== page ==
Wednesday, September 3, 2014


Delmer Davies, 1947
Starring; Edward G. Robinson, Lon McCallister, Judith Anderson, Julie London

Meg, a sweet, young orphan, is being raised by Pete and his sister Ellen on an excluded farm. She convinces Nath, a local boy she has a crush on, to come work at the farm and help out Pete, who reluctantly agrees. While trying to take a short cut home through the woods, Nath is frightened by Pete’s stories about screams in the night and a haunted red house. Curious, he and Meg begin to investigate the woods by day. Though they are hampered by Pete’s anger and the interference of the frivolous Tilly, Nath’s girlfriend, they soon find far more in the woods than they ever expected.

Part psychological thriller, film noir, and horror movie, The Red House is based on George Agnew Chamberlain’s 1943 novel of the same name. A relatively obscure entry in the noir canon, this is notable for its rural, woodsy, and idyllic setting, and crime and noir regular Edward G. Robinson’s performance as Pete. Robinson is excellent and provides a contrast between kind and gentle, crazed and pathetic, which was so effective in Scarlet Street (1945). His care and concern for Meg transitions from a touching, parental love into something far more sinister as his mind becomes gradually detached from reality. Robinson doesn’t rely to hysterics or scenery chewing to achieve this, but rather an eerie stillness and faraway look in his eyes that suggests it’s only a matter of time before his violent, psychosexual impulses win out.

Dame Judith Anderson (Rebecca, Laura, Cat on a Hot Tin Roof) is solid, if unobtrusive as Pete’s sister Ellen and though at first underused, she thankfully has much more to do during the film’s second half. The two more experiences actors are balanced out by Allene Roberts (Knock on Any Door), who is also quite good as Meg, an innocent teenager clearly on the verge of a sexual awakening. Roberts excellently conveys this transition from girlhood to womanhood throughout the film, from her obvious jealousy at Nath’s relationship with the overtly sexual Tibby (Julie London) to her increasingly tense and dangerous relationship with Pete.

Lon McCallister (Winged Victory) and the smarmy Rory Calhoun (Motel Hell) round out the cast as two wholesome-looking farm boys. McCallister’s Nath is forgettable and acts more as a catalyst to ignite Meg’s emerging sexual desire and to come between her and Pete, provoking his rage and jealousy. Rory Calhoun’s character, Teller, is never quite explained. He provides a temptation for Tilly, Nath’s seductive though spoiled girlfriend, to leave Nath. Pete, for some reason, has set him up to guard the woods, though his unexplained overzealousness results in murder and mayhem.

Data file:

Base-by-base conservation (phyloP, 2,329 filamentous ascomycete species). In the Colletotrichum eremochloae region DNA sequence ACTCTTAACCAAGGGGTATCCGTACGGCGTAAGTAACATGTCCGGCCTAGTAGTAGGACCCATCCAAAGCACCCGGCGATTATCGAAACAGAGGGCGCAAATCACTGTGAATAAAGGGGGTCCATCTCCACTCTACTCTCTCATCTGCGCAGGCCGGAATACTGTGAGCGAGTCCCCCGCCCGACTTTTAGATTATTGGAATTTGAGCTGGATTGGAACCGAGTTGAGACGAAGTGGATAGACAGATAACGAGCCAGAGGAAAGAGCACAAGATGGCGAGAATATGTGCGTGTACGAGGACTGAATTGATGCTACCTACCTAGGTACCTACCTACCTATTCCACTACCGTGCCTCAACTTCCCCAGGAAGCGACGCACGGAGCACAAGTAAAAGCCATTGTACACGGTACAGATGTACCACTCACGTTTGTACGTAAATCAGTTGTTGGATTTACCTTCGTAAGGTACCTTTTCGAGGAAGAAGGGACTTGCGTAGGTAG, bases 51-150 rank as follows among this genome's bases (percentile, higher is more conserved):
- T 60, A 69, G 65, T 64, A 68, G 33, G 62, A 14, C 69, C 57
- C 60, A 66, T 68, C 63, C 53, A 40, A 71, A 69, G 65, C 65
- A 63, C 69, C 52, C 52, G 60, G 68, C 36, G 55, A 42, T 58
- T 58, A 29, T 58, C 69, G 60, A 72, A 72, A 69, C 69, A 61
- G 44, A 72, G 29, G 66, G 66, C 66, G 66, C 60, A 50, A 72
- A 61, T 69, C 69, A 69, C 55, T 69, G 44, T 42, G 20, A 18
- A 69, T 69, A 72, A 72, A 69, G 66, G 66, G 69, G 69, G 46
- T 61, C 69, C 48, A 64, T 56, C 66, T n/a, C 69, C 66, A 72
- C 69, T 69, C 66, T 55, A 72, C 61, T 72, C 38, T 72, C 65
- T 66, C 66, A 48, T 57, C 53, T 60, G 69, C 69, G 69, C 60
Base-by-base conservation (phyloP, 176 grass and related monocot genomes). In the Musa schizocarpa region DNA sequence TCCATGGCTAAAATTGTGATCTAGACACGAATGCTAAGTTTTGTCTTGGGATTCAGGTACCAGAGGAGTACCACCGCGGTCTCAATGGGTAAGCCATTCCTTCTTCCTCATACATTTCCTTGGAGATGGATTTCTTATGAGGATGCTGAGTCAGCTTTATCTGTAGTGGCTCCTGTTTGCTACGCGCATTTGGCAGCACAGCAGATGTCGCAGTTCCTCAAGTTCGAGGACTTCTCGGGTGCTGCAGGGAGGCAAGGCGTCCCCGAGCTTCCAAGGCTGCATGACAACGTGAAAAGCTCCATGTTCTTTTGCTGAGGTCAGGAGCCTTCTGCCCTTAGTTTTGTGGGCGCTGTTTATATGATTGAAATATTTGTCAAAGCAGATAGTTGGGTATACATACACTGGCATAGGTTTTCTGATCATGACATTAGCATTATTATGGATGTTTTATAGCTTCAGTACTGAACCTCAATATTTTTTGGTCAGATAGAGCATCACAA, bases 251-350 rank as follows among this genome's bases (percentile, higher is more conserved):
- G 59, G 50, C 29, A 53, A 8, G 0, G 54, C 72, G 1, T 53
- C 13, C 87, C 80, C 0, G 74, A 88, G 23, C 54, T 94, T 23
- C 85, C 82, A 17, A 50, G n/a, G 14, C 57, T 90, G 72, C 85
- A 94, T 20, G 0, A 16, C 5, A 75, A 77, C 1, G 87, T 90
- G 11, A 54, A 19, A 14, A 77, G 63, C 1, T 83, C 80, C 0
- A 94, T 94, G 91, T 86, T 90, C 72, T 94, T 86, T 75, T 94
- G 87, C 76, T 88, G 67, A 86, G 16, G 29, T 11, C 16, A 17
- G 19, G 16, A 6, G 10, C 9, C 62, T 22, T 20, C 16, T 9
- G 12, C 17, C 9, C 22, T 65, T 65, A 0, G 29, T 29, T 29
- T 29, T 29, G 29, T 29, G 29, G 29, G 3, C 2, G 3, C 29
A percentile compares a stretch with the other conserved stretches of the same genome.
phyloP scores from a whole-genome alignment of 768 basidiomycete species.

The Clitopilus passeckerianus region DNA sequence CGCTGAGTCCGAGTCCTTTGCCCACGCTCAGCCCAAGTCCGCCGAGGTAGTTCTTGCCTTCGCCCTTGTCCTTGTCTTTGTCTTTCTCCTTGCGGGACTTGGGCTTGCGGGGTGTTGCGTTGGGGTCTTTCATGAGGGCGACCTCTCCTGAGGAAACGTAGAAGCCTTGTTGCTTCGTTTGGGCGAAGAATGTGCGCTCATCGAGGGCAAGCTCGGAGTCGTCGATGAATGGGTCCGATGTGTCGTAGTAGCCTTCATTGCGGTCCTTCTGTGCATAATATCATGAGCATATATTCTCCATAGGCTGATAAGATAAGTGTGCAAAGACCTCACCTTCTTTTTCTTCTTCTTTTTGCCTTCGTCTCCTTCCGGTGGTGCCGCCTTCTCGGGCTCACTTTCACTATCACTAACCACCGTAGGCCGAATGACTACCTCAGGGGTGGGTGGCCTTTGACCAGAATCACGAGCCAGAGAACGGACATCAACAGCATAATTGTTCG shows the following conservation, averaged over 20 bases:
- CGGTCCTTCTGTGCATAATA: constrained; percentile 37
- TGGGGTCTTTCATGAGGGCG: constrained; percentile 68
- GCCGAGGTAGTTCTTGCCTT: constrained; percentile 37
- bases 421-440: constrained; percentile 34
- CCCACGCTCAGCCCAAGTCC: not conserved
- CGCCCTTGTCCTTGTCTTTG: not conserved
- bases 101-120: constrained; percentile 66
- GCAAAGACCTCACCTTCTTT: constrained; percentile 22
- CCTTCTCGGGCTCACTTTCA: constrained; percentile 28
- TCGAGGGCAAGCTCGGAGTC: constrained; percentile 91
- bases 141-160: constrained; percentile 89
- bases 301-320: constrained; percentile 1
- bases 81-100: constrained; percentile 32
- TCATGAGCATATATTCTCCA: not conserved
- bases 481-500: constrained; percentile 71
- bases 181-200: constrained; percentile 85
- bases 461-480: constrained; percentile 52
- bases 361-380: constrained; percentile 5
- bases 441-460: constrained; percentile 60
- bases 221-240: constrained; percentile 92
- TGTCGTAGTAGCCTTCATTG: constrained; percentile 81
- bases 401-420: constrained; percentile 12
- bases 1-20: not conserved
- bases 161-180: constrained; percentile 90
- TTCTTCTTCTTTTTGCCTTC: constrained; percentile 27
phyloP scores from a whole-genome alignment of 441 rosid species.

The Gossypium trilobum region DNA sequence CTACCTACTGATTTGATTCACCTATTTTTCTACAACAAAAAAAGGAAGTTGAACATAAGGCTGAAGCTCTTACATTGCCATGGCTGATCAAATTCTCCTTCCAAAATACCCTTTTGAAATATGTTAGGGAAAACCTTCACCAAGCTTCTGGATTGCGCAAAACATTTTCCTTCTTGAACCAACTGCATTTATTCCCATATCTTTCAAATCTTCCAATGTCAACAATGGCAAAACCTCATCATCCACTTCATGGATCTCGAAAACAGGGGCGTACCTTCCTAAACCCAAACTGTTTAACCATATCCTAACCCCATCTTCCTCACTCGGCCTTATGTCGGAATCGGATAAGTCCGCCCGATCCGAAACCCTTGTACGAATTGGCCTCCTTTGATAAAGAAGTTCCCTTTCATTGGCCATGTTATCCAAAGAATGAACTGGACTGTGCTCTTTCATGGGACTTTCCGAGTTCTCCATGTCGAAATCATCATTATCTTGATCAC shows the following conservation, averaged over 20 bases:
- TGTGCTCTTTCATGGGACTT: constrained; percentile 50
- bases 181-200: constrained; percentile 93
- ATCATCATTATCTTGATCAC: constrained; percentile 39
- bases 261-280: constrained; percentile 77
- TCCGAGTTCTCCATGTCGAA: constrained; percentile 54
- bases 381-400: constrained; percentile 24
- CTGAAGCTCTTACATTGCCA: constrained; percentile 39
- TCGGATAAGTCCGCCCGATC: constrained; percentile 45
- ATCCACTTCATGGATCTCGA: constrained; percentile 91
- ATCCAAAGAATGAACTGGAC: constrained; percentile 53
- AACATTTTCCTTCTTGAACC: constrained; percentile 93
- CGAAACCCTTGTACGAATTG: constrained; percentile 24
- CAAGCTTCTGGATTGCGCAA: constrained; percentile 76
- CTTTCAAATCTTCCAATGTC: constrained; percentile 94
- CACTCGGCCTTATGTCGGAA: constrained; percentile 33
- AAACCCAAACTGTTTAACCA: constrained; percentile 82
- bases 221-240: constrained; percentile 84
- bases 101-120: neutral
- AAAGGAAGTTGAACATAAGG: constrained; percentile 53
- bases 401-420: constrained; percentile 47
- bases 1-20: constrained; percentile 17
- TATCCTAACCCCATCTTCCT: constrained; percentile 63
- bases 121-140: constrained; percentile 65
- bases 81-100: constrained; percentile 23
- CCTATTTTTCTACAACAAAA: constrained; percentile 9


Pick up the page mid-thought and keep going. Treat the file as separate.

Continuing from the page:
Director Delmar Davies is relatively forgotten compared to many of his peers, though he also directed the Humphrey Bogart-Lauren Bacall vehicle Dark Passage (1947), and westerns like 3:10 to Yuma (1957), among others. His direction here is mostly confident and assured, though The Red House kicks off slowly and is bogged down by some excess scenes early in the film. It does picks up the pace in the second half and gradually leads to a violent, if expected conclusion.

SPOILERS. Possibly thanks to the Production Code, the events are never really explained, though it is clear that Pete committed some sort of violence against Meg’s mother, with whom he was obsessed. The film implies that he murdered the poor woman, possibly along with Meg’s father, which is why Pete and Ellen adopted the child. It’s never really revealed why he was able to get away with murder and why no one suspected it; Ellen, at least, was aware of his obsession and potential to be dangerous. At one point, she asks Meg, “Did he lay his hands on you?” The incestual, sexual nature of this question hints at horrors largely unexplored by the script. Speaking of horror, the screams in the woods that come from the allegedly haunted red house are never explained either. This phenomenon could be the spirit of Meg’s mother haunting the place she died, or it could be that Pete’s memories and delusions (the screams of the woman he loved) have become a sort of group delusion.

Available on Blu-ray or streaming online, The Red House comes recommended to fans of Gothic drama from the period, such as Rebecca or Gaslight. Though it is unequal to either of these, there are plenty of rewarding and creepy moments. One of the best things about the film is the theremin-based score from Miklos Rozsa. Despite the excellent work he did on The Lost Weekend and Spellbound, I think this is among his best.

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